The Opening Of "A Spy's Guide To Strategy"
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Here's the opening:
He told me a lie.
And then, more lies. A whole bunch of lies.
But that wasn’t the problem.
Lies are normal, when you’re a spy.
The problem was that it was the wrong kind of lie.
Usually, a spy’s lies:
Conceal something and/or;
Protect the spy.
Sometimes, a spy’s lies do both. But these lies didn’t. They didn’t do either one. They did the opposite.
The lies exposed him. And didn’t protect him. The lies made things more dangerous.
Not just dangerous for him. Dangerous for me, too.
Which made me wonder if it was an accidental lie. Maybe it was a heat-of-the-moment kind of lie. Maybe it was an emotional lie. Maybe he lied from embarrassment. Or shame. Or insecurity.
Then, after he lied once, he had to lie again. And the second and third and fourth lies were told for the usual reasons. To conceal the first lie. To protect him.
Maybe that’s what happened.
Whatever the reason, I had to do something about it.
He had lied. Now, it was my turn to act.
It was my turn to do something about it.
But first, I wanted to understand why. I wanted to understand the decision behind the lies.
You see the action of a lie and you take a step back in the DADA sequence. You look at the decision to lie.
Then a step further back. What were his choices?
Then a step further back. What analysis led to that decision?
Then another step back. What information or data did he analyze to make the decision that led to that action?
Then you go back to the action and take a step forward.
What result did he expect from lying?
You look at intent.
Like the courts do. They dole out different punishments depending on why something happened. When someone gets killed, the courts want to know why.
They want to know intent.
Accidental? Negligent? If so, third-degree. A crime of passion? If so, second-degree. Maybe third. Malice aforethought? Cold-blooded and pre-meditated? First-degree. The worst kind.
It doesn’t matter if the initial crime was third-degree if a worse one followed. You get judged on the worst one. If there was first-degree crime to cover up a third-degree crime, you’re judged on the first-degree crime.
Which he had done. Whichever way they started out, his lies had become first-degree.
They were done on purpose.
Which meant intent.
And his intent mattered for a practical reason.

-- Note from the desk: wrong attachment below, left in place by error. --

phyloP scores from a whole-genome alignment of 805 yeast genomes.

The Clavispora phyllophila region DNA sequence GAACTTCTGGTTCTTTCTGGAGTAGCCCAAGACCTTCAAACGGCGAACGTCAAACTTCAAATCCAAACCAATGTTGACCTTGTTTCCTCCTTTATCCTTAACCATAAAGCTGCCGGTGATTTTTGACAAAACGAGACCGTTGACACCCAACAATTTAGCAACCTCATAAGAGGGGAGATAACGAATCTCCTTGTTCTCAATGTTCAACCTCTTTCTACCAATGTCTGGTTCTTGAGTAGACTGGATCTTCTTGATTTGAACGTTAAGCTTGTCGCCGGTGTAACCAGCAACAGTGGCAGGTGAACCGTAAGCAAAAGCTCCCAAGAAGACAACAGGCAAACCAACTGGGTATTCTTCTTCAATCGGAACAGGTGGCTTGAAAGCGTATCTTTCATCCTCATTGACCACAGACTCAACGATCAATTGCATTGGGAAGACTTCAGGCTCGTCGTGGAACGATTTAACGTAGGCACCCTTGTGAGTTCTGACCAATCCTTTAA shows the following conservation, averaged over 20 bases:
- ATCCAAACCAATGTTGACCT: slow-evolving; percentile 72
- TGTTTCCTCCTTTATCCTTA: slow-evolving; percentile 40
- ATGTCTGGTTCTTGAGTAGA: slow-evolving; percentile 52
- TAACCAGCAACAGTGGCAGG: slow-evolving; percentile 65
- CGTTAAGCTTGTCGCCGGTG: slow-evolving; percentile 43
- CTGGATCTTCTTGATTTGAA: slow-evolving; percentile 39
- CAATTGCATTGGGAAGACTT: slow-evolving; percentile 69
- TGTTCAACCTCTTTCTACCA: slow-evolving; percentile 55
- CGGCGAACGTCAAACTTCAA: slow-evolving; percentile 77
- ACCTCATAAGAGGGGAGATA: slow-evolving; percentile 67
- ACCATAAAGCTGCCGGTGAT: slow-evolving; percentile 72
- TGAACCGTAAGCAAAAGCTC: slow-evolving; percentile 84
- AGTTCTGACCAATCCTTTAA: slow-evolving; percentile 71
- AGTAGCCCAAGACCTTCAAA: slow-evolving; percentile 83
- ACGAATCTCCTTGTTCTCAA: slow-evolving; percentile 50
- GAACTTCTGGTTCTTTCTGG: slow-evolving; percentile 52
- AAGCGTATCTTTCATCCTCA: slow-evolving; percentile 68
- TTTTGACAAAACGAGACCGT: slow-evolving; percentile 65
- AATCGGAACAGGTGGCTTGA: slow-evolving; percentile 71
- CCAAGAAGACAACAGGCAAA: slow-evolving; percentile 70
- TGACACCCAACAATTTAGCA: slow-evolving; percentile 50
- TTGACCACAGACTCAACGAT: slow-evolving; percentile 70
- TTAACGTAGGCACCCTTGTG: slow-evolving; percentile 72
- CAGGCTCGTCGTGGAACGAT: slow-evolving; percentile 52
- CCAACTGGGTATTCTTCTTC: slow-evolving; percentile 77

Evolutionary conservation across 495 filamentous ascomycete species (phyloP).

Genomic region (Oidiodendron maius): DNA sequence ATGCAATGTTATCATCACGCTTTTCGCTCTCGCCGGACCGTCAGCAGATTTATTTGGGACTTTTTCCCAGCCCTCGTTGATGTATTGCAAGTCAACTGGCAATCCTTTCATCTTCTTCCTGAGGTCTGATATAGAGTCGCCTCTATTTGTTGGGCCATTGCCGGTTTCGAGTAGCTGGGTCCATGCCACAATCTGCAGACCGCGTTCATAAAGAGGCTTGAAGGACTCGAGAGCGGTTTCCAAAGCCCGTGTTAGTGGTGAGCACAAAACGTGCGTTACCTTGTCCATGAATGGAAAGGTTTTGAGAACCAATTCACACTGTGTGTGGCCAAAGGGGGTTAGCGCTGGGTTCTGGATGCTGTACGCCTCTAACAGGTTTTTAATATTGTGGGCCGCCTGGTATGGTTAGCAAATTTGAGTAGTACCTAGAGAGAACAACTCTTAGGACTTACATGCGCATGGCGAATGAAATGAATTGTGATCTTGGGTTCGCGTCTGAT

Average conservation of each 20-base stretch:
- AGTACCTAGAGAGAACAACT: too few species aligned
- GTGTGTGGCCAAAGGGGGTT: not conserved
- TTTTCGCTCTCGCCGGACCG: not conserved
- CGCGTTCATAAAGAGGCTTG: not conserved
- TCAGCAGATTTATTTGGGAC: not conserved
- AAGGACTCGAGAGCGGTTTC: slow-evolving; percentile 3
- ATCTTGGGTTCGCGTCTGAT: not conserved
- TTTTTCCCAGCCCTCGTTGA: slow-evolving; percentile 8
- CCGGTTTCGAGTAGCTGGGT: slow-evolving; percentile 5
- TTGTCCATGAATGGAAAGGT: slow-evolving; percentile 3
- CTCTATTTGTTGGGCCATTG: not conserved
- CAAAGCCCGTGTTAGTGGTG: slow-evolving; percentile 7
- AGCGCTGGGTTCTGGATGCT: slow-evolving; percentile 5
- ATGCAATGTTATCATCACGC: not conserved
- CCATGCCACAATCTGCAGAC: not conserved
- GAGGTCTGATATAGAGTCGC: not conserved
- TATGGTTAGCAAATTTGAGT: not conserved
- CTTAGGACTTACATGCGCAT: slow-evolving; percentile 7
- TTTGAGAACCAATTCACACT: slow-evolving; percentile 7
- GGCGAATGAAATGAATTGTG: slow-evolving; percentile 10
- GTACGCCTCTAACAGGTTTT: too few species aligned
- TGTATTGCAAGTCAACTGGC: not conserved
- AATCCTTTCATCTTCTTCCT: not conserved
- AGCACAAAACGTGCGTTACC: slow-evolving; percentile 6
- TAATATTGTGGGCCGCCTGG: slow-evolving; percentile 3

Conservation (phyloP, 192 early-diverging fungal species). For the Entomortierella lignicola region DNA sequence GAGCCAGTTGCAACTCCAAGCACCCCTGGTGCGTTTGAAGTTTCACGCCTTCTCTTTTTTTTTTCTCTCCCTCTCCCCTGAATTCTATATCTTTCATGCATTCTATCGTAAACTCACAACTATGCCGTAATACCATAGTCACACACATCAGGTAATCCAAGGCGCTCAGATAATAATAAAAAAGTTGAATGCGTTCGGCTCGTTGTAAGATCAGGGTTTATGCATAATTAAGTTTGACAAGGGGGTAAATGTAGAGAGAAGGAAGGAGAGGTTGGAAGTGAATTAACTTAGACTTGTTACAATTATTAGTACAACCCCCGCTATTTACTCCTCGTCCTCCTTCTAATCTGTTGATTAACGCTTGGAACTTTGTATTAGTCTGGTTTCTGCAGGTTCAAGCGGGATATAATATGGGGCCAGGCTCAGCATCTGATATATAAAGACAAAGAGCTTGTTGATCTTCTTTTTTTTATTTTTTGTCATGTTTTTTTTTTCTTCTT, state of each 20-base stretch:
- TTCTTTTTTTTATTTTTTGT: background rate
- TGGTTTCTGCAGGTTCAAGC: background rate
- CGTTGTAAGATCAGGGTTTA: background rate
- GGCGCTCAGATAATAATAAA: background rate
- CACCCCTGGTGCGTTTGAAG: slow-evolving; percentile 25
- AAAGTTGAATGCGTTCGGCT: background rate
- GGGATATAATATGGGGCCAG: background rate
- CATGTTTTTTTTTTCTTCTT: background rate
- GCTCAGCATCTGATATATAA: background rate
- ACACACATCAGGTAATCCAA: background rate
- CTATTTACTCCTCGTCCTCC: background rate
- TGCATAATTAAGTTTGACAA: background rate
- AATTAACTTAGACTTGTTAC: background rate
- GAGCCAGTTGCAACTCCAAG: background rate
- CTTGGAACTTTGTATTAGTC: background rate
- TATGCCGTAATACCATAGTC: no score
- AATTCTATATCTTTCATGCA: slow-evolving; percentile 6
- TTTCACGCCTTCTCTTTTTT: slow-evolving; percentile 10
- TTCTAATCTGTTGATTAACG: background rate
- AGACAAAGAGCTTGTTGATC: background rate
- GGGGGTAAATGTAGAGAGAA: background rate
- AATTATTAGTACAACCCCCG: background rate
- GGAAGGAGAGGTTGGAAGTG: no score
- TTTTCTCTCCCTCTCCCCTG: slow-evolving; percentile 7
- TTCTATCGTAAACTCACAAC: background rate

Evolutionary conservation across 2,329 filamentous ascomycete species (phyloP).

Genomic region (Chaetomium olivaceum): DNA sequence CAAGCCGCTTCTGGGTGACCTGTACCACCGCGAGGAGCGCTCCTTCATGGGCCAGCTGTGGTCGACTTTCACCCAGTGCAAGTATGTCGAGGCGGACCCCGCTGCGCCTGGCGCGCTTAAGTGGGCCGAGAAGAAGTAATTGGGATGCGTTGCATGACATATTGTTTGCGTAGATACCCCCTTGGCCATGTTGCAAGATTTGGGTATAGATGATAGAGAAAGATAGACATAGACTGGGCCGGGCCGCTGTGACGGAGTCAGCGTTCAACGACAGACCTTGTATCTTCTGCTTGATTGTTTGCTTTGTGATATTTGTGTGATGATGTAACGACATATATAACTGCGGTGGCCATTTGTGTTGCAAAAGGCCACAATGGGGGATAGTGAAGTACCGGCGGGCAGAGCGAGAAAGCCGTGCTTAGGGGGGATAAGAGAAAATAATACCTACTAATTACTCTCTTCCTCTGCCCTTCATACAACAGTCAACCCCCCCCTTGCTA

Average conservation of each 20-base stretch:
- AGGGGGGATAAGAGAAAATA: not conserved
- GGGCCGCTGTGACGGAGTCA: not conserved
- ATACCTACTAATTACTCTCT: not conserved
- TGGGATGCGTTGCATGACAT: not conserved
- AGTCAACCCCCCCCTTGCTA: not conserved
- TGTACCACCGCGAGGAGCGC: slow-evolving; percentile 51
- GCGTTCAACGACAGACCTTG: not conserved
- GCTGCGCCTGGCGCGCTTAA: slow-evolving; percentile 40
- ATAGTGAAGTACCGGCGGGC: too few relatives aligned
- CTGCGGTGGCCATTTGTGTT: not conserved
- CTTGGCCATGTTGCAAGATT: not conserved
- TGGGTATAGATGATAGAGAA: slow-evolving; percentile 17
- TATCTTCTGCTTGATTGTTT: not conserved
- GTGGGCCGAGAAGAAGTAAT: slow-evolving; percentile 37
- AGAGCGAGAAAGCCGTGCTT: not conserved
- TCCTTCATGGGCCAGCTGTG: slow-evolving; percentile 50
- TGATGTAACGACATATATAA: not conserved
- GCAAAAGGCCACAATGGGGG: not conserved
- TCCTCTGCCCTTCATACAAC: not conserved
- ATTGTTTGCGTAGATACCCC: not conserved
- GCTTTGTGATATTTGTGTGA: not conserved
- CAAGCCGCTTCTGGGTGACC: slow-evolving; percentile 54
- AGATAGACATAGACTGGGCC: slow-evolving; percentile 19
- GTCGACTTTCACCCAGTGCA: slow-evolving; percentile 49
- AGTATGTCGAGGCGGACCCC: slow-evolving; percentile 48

His intent was a clue to what he would do next.
I wanted to know how he would approach our next meeting. Would he come as a friend? Or an enemy? Or with a bunch of his friends? Who would be a bunch of my enemies.
What would he do next?
A strategic question.
A strategic question because what he would do next mattered for what I would do next.
With strategic questions, you game them out. You predict what the other side will do if you do X. If you do Y, you imagine how they’ll respond. You put it all together and choose the best path forward.
You build a strategy.
Which isn’t difficult, if there’s a predictable path for the other side.
Which there wasn’t. Because there was a wrinkle with the lying source.
A wrinkle that took away the predictable path. A wrinkle that made it difficult to build a strategy.
The wrinkle was that the lying source knew that I knew he had lied.
He knew he had been caught. He knew that I knew.
Which meant he was thinking about what I would do next. He was thinking about whether I would do bad things.
He was thinking of worst-case scenarios.
He was thinking strategically, too.
Which meant he could deviate from a predictable path. And probably would.
Which was dangerous.
Because the worst-case scenarios in his head came from spy movies. From what spies in the movies would do. James Bond. Jason Bourne. Jack Bauer.
He had seen them all. He liked to quote them to me. He liked to compare what they did to what we were doing.
Which was a problem.
Movie spies hurt people. Sometimes, movie spies kill people. Sometimes, movie spies blow up whole villages. For less than what he’d done.
Now, he was gaming out what I would do. Would I hurt him? Worse: Kill him? Worse still: Hurt his family?
I wouldn’t. But he didn’t know that.
Which was a problem.
A strategic problem.
After all, this guy wasn’t a bureaucrat. He wasn’t a businessman. He wasn’t a normal guy.
He was a tough guy. Professionally.
He’d been in fights. Fights he’d won. Fights he’d lost.
He knew what fighters know: Whoever strikes first usually wins.
If he thought a fight was coming, he’d make the first move.
He’d strike first.
Which meant I had two choices:
1. Wait for him to strike, or;
2. Strike before he did.
Which he knew.
If he thought I’d choose option 2, he’d go sooner. He’d strike before I could.
Which I knew.
It would be the logic of first strikes.
If we both thought a fight was coming, a fight was a certainty. One of us would strike as soon as there was a chance.
Which I knew. And he did, too.
Which meant I needed a good strategy.
For that, I had to see his strategy.
Because I missed it the first time.
I missed it completely.
Early reviewers of A Spy's Guide To Strategy said: "It's a delightful read," "I'll be rereading this for sure," and "Can't wait for the next one." You can read more reviews here.
A Spy's Guide To Strategy is available here.